March 17, 2004 | By: Laura Skillman

Livestock and dairy producers are facing higher feed costs in 2004 because of increased prices for corn and soybean meal.

Higher prices for soybean meal and corn are resulting in feed costs that are some 50 cents more per bushel for corn and 6 cents per pound for soybean meal than a year ago. Tight supplies and a poor growing season in much of the United States are boosting the price of soybeans and related products. Demand has sent the price of corn higher.

Hog producers in Kentucky are seeing increases in prices for their livestock gobbled up by these higher feed costs, said Lee Meyer, agricultural economist with the University of Kentucky Cooperative Extension Service. Producers estimate production costs are up $20 per head or 8 cents per pound.

The immediate impact to cash flow probably is not too great for producers who have already bought their corn or produced it in the past year, but that could change if higher prices are sustained for a couple of years, he said.

In the state’s expansive poultry industry, higher prices for poultry products are offsetting higher feed costs, Meyer said. With record wholesale prices, the industry is expanding.

To date, the higher prices have only had a modest impact on the cattle industry. For finishing cattle, the cost will increase by about $30 per head, so in the short run, feedlots are profitable.

“The real impact will be on bids for feeder cattle,” he said. “There is roughly a 8 to 1 impact of change in corn price on the prices bid for yearling feeders. So, the 50-cent increase in corn price equals a $4 negative impact on feeder steer prices. At these levels, it is a fairly modest impact, but a $1 to $1.50 increase in corn price would have a pretty major impact.”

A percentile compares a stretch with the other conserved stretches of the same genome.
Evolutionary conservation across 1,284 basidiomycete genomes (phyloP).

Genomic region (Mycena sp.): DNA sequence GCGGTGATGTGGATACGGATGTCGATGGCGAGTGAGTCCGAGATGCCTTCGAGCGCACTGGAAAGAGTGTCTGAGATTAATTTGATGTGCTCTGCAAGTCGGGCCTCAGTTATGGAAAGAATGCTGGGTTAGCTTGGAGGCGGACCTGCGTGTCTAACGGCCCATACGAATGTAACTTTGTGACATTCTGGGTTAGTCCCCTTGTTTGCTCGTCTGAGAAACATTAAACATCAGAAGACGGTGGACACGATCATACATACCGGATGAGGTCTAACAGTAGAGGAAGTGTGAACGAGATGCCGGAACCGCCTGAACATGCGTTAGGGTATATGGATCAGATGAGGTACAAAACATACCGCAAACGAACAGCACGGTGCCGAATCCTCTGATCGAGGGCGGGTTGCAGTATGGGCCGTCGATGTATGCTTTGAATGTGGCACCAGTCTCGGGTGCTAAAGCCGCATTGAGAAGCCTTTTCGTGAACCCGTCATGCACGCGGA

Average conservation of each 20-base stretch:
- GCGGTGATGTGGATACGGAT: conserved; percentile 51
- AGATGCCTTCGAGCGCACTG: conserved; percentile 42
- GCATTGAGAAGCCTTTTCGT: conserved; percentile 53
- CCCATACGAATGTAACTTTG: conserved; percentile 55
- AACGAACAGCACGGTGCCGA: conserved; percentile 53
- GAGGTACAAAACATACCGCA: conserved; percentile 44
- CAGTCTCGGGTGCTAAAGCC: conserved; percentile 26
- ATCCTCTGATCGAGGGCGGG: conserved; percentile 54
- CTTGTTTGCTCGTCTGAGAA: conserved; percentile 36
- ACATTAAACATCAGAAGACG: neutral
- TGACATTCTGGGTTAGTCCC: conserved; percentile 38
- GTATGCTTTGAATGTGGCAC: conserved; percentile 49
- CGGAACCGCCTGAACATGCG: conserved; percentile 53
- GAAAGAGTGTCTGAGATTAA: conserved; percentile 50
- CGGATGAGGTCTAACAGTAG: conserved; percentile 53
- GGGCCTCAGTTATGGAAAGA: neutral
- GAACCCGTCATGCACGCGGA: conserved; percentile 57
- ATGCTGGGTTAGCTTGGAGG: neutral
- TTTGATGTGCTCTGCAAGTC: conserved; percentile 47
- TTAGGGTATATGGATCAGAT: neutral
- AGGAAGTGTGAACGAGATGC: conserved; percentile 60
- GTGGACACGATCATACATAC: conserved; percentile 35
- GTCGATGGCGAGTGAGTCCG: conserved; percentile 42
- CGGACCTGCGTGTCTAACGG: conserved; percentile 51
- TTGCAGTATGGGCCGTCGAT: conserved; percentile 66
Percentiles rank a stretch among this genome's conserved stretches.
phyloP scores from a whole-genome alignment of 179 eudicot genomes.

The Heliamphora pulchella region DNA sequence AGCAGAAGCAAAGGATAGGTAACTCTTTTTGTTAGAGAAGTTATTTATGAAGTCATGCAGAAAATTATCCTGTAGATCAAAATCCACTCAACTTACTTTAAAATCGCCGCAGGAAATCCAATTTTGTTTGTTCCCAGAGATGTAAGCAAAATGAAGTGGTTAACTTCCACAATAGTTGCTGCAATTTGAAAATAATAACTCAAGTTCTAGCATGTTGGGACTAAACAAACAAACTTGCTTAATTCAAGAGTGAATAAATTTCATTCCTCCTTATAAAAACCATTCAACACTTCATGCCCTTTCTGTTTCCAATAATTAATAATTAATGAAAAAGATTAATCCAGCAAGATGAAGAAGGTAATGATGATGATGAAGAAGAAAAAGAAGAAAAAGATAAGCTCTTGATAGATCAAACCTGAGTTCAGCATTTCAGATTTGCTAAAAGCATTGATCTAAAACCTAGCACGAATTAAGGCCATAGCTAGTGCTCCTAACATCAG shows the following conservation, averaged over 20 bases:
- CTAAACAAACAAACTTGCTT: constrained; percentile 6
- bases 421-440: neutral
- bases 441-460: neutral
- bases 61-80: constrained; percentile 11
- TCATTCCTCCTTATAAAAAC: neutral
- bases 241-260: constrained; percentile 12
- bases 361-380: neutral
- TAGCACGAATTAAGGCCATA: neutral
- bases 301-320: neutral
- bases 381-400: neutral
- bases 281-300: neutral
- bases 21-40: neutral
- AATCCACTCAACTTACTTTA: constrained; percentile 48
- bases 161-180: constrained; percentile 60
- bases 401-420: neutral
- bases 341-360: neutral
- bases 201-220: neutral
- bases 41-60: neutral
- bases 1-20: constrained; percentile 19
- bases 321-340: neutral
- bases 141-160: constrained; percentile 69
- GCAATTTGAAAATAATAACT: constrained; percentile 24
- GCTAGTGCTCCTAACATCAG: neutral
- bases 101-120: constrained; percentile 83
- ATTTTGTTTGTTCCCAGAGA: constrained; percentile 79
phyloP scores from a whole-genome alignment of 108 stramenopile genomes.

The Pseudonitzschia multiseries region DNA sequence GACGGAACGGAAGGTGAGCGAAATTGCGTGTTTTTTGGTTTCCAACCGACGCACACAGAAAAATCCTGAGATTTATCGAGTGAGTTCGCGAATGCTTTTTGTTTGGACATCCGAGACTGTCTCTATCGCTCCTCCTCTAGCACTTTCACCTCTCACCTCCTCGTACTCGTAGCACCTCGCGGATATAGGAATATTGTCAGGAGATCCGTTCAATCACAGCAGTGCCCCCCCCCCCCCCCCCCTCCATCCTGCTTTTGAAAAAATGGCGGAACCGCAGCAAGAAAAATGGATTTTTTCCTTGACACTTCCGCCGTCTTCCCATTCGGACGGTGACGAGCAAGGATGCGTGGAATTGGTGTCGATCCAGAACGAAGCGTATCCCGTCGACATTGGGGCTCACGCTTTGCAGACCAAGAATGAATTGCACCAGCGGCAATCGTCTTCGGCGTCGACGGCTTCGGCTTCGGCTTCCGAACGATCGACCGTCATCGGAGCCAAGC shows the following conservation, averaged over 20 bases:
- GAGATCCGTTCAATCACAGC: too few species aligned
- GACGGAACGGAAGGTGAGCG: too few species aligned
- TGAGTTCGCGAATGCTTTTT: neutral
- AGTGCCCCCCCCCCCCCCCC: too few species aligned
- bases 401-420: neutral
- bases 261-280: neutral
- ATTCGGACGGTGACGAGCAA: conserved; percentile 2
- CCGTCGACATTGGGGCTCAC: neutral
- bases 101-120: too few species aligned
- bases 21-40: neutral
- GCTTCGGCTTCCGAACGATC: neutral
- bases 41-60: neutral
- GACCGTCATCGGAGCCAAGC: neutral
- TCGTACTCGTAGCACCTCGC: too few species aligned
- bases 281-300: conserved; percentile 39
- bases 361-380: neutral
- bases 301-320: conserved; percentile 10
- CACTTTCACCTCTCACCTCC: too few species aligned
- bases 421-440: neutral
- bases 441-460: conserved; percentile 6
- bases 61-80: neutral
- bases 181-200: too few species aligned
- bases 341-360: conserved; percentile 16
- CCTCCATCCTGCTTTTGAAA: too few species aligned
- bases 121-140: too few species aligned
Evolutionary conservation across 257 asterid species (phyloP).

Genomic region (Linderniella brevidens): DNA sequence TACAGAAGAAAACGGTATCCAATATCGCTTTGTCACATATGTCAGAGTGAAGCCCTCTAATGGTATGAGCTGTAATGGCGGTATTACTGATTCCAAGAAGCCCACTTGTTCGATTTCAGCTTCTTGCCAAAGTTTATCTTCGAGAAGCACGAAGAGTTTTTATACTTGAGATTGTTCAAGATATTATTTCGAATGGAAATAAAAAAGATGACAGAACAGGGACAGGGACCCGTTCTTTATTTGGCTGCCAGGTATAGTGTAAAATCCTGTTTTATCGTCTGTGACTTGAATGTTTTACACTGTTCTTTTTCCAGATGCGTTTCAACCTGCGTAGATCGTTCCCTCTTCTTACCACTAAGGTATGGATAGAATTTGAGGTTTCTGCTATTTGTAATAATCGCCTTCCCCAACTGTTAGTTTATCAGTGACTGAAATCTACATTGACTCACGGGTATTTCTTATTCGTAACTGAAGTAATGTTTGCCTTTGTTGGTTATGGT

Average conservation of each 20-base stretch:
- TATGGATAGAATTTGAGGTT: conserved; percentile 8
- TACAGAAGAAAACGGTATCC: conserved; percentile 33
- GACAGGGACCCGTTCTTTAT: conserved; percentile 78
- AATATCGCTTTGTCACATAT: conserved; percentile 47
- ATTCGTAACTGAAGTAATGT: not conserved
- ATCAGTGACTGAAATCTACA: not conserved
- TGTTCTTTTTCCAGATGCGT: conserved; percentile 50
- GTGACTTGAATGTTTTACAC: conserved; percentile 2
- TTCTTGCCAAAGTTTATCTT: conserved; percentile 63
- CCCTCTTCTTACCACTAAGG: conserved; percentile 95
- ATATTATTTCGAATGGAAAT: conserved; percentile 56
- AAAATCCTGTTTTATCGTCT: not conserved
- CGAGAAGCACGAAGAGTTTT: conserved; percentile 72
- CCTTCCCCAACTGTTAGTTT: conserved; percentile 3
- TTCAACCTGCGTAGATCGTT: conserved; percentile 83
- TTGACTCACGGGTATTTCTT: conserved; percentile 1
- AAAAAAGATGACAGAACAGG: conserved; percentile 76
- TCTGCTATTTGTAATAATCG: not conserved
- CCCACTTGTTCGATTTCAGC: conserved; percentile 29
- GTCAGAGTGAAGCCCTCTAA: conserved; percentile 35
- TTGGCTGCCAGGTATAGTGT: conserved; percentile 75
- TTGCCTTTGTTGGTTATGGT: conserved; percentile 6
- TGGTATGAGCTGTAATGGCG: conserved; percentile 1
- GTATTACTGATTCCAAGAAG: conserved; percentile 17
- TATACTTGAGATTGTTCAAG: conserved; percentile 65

If these high prices for soybean meal and corn are sustained throughout this year and into 2005, some structural changes will occur in the livestock industry, Meyer said. The broiler industry would likely cut production and the economics of cattle production would shift to backgrounding on forages to a heavier weight instead of using grains.

Farmers need to take advantage of risk management opportunities that may come along such as buying the product ahead or by contracting or buying futures. This is not cost or risk free but can tend to offer some stability rather than trying to out guess the markets, he said. Knowing the overall cost of production can help farmers determine where they need to try to lock in their feed costs.

It will create an incentive for producers to adopt some practices that will help them be better managers such as rotational grazing. Using forages to the optimum potential can reduce the amount of grain needed and reduce overall production costs.

In the dairy industry grains make up 25 to 30 percent of the cost of production and as prices increase profits go down, said Donna Amaral-Phillips, UK Extension dairy nutrition specialist.

Forages usually cost 2-cents per pound while grain mixes cost 7 to 10-cents per pound, she said. Therefore the more forages you can include to meet the cow’s nutritional needs, the more economical the total diet. But to do this you must have high quality forages.

Some producers also may look to find more economical feed rations, but they must remember not to cut any corners that would compromise performance, she said. For dairy cows this means not reducing milk production and maintaining cattle so they do not develop any health problems.

Substituting another byproduct or ingredient may make the ration more cost effective while at the same time maintaining or improving production, she said. For example, a portion of soybean meal may be replaced by cottonseed meal to keep the grain mix cost effective.

Comparison-shopping for feed ingredients used in grain mixes can also save money, Amaral-Phillips said. Make sure you are comparing similar items. For example, make sure you are comparing concentrate mixes with similar energy content as well as the same protein content.


Sources: Lee Meyer, 859-257-7272, ext. 228; Donna Amaral-Phillips, 859-257-7542